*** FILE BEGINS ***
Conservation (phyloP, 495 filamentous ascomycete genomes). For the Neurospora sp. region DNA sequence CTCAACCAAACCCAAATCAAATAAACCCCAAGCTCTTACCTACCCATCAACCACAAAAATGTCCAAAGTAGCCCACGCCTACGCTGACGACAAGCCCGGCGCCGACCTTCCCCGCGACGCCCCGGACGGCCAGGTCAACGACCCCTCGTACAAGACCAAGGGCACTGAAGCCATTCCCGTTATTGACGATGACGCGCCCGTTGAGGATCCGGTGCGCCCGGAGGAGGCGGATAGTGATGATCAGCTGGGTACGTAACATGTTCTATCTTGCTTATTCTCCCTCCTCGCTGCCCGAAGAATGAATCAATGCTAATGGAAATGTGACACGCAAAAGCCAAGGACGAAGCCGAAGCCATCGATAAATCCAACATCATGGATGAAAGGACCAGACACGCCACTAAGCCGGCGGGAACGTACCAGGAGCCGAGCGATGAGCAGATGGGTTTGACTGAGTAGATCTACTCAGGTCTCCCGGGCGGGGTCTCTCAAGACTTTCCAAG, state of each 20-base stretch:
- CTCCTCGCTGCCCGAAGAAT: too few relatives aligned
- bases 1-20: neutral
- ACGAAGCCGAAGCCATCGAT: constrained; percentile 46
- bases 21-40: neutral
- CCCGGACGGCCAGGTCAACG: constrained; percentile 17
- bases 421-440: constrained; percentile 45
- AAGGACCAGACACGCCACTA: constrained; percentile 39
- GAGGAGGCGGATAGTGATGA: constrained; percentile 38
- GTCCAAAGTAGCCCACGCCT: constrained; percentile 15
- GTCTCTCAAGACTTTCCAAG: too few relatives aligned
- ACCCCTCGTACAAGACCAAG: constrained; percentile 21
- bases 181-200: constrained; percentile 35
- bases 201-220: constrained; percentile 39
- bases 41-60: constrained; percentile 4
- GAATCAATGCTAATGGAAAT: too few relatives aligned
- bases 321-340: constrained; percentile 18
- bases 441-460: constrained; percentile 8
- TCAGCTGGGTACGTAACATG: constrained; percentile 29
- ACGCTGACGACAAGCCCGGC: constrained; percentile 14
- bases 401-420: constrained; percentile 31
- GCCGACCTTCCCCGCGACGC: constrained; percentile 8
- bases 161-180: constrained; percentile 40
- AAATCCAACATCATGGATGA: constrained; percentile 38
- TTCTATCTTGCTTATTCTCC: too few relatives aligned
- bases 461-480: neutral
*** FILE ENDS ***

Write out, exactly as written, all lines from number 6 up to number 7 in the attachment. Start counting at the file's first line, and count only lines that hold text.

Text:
- CCCGGACGGCCAGGTCAACG: constrained; percentile 17
- bases 421-440: constrained; percentile 45